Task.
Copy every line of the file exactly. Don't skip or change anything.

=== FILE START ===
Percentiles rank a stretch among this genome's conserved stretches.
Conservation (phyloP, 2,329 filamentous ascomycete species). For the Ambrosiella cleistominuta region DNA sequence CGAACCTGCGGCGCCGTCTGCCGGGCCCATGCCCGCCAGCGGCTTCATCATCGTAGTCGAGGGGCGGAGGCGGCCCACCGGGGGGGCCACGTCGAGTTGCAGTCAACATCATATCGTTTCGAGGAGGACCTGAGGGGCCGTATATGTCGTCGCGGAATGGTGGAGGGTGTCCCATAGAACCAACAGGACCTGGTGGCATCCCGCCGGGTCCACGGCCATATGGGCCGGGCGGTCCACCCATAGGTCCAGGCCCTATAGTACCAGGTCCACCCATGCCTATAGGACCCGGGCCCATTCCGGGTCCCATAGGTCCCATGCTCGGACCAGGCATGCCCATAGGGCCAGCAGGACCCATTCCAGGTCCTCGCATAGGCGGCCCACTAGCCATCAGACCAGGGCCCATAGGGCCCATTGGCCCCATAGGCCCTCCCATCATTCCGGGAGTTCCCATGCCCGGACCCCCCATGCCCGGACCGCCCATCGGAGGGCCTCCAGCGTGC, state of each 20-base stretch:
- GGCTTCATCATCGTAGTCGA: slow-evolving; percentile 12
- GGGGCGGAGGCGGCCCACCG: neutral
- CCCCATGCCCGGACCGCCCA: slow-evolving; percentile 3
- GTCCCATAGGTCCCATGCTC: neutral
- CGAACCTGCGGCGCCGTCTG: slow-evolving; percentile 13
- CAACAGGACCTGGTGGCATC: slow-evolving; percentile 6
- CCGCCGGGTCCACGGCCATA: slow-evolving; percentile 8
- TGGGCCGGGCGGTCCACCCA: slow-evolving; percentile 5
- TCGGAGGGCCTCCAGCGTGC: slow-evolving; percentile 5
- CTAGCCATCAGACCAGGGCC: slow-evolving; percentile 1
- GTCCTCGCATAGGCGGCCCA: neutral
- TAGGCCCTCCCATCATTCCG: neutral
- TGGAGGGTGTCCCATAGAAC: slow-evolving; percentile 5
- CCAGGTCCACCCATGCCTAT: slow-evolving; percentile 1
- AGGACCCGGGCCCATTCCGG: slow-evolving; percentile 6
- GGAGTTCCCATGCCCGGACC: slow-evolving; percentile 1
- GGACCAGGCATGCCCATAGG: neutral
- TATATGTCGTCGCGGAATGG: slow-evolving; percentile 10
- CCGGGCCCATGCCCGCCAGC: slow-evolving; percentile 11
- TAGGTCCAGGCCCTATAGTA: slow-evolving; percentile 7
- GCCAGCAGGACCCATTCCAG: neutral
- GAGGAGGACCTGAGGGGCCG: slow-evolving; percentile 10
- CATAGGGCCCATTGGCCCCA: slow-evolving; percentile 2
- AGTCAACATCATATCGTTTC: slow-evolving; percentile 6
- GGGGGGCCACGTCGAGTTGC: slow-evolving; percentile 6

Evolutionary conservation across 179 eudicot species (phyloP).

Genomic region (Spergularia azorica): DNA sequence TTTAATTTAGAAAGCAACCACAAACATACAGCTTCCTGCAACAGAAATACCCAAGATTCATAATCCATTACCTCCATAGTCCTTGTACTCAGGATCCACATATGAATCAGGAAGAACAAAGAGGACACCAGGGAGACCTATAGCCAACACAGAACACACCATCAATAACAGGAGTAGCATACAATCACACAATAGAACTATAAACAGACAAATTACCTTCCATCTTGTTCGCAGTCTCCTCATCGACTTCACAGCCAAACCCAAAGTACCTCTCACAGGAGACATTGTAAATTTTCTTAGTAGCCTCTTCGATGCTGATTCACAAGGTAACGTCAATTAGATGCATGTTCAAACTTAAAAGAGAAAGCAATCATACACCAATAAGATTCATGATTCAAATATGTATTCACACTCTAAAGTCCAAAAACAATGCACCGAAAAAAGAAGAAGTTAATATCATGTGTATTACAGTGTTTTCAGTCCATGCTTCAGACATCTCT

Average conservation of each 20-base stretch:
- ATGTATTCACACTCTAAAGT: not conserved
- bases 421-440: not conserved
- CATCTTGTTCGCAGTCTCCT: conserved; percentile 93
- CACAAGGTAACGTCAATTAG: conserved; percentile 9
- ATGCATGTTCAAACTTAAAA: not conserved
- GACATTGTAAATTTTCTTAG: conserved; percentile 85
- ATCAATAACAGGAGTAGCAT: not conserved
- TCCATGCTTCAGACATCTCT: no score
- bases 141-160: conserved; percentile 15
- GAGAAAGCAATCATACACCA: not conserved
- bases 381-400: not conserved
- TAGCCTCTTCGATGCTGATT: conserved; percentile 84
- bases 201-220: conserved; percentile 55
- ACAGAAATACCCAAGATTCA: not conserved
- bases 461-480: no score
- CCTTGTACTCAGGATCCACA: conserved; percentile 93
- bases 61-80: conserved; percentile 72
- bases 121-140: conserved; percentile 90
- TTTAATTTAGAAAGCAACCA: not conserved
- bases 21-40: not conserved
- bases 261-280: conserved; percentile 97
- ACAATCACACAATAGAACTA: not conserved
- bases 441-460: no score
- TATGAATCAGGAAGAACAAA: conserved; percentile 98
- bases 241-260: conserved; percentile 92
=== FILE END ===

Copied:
Percentiles rank a stretch among this genome's conserved stretches.
Conservation (phyloP, 2,329 filamentous ascomycete species). For the Ambrosiella cleistominuta region DNA sequence CGAACCTGCGGCGCCGTCTGCCGGGCCCATGCCCGCCAGCGGCTTCATCATCGTAGTCGAGGGGCGGAGGCGGCCCACCGGGGGGGCCACGTCGAGTTGCAGTCAACATCATATCGTTTCGAGGAGGACCTGAGGGGCCGTATATGTCGTCGCGGAATGGTGGAGGGTGTCCCATAGAACCAACAGGACCTGGTGGCATCCCGCCGGGTCCACGGCCATATGGGCCGGGCGGTCCACCCATAGGTCCAGGCCCTATAGTACCAGGTCCACCCATGCCTATAGGACCCGGGCCCATTCCGGGTCCCATAGGTCCCATGCTCGGACCAGGCATGCCCATAGGGCCAGCAGGACCCATTCCAGGTCCTCGCATAGGCGGCCCACTAGCCATCAGACCAGGGCCCATAGGGCCCATTGGCCCCATAGGCCCTCCCATCATTCCGGGAGTTCCCATGCCCGGACCCCCCATGCCCGGACCGCCCATCGGAGGGCCTCCAGCGTGC, state of each 20-base stretch:
- GGCTTCATCATCGTAGTCGA: slow-evolving; percentile 12
- GGGGCGGAGGCGGCCCACCG: neutral
- CCCCATGCCCGGACCGCCCA: slow-evolving; percentile 3
- GTCCCATAGGTCCCATGCTC: neutral
- CGAACCTGCGGCGCCGTCTG: slow-evolving; percentile 13
- CAACAGGACCTGGTGGCATC: slow-evolving; percentile 6
- CCGCCGGGTCCACGGCCATA: slow-evolving; percentile 8
- TGGGCCGGGCGGTCCACCCA: slow-evolving; percentile 5
- TCGGAGGGCCTCCAGCGTGC: slow-evolving; percentile 5
- CTAGCCATCAGACCAGGGCC: slow-evolving; percentile 1
- GTCCTCGCATAGGCGGCCCA: neutral
- TAGGCCCTCCCATCATTCCG: neutral
- TGGAGGGTGTCCCATAGAAC: slow-evolving; percentile 5
- CCAGGTCCACCCATGCCTAT: slow-evolving; percentile 1
- AGGACCCGGGCCCATTCCGG: slow-evolving; percentile 6
- GGAGTTCCCATGCCCGGACC: slow-evolving; percentile 1
- GGACCAGGCATGCCCATAGG: neutral
- TATATGTCGTCGCGGAATGG: slow-evolving; percentile 10
- CCGGGCCCATGCCCGCCAGC: slow-evolving; percentile 11
- TAGGTCCAGGCCCTATAGTA: slow-evolving; percentile 7
- GCCAGCAGGACCCATTCCAG: neutral
- GAGGAGGACCTGAGGGGCCG: slow-evolving; percentile 10
- CATAGGGCCCATTGGCCCCA: slow-evolving; percentile 2
- AGTCAACATCATATCGTTTC: slow-evolving; percentile 6
- GGGGGGCCACGTCGAGTTGC: slow-evolving; percentile 6

Evolutionary conservation across 179 eudicot species (phyloP).

Genomic region (Spergularia azorica): DNA sequence TTTAATTTAGAAAGCAACCACAAACATACAGCTTCCTGCAACAGAAATACCCAAGATTCATAATCCATTACCTCCATAGTCCTTGTACTCAGGATCCACATATGAATCAGGAAGAACAAAGAGGACACCAGGGAGACCTATAGCCAACACAGAACACACCATCAATAACAGGAGTAGCATACAATCACACAATAGAACTATAAACAGACAAATTACCTTCCATCTTGTTCGCAGTCTCCTCATCGACTTCACAGCCAAACCCAAAGTACCTCTCACAGGAGACATTGTAAATTTTCTTAGTAGCCTCTTCGATGCTGATTCACAAGGTAACGTCAATTAGATGCATGTTCAAACTTAAAAGAGAAAGCAATCATACACCAATAAGATTCATGATTCAAATATGTATTCACACTCTAAAGTCCAAAAACAATGCACCGAAAAAAGAAGAAGTTAATATCATGTGTATTACAGTGTTTTCAGTCCATGCTTCAGACATCTCT

Average conservation of each 20-base stretch:
- ATGTATTCACACTCTAAAGT: not conserved
- bases 421-440: not conserved
- CATCTTGTTCGCAGTCTCCT: conserved; percentile 93
- CACAAGGTAACGTCAATTAG: conserved; percentile 9
- ATGCATGTTCAAACTTAAAA: not conserved
- GACATTGTAAATTTTCTTAG: conserved; percentile 85
- ATCAATAACAGGAGTAGCAT: not conserved
- TCCATGCTTCAGACATCTCT: no score
- bases 141-160: conserved; percentile 15
- GAGAAAGCAATCATACACCA: not conserved
- bases 381-400: not conserved
- TAGCCTCTTCGATGCTGATT: conserved; percentile 84
- bases 201-220: conserved; percentile 55
- ACAGAAATACCCAAGATTCA: not conserved
- bases 461-480: no score
- CCTTGTACTCAGGATCCACA: conserved; percentile 93
- bases 61-80: conserved; percentile 72
- bases 121-140: conserved; percentile 90
- TTTAATTTAGAAAGCAACCA: not conserved
- bases 21-40: not conserved
- bases 261-280: conserved; percentile 97
- ACAATCACACAATAGAACTA: not conserved
- bases 441-460: no score
- TATGAATCAGGAAGAACAAA: conserved; percentile 98
- bases 241-260: conserved; percentile 92